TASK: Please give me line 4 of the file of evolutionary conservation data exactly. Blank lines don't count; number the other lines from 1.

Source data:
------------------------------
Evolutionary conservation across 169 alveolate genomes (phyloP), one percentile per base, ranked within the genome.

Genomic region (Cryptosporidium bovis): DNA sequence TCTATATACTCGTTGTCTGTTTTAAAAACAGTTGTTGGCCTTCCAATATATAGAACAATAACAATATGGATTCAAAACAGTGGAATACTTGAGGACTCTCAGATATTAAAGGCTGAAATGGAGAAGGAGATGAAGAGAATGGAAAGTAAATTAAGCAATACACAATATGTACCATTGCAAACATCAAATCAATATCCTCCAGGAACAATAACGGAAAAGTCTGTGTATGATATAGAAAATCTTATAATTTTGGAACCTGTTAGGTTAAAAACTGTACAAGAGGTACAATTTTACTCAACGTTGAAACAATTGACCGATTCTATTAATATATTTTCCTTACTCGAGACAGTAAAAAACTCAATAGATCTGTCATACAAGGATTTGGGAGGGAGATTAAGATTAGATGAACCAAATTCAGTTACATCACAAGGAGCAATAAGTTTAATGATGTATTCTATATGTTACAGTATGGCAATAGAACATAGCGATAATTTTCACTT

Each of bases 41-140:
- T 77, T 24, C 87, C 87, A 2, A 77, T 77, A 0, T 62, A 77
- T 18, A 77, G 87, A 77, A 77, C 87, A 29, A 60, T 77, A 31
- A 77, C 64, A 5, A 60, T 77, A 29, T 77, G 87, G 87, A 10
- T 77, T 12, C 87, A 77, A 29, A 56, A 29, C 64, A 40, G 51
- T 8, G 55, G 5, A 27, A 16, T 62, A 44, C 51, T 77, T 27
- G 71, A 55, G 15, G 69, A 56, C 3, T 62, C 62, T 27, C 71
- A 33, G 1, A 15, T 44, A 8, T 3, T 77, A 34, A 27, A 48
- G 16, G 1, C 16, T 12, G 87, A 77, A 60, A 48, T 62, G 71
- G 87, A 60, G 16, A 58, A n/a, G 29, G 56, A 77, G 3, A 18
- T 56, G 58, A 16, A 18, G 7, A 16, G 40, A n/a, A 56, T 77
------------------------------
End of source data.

- T 77, T 24, C 87, C 87, A 2, A 77, T 77, A 0, T 62, A 77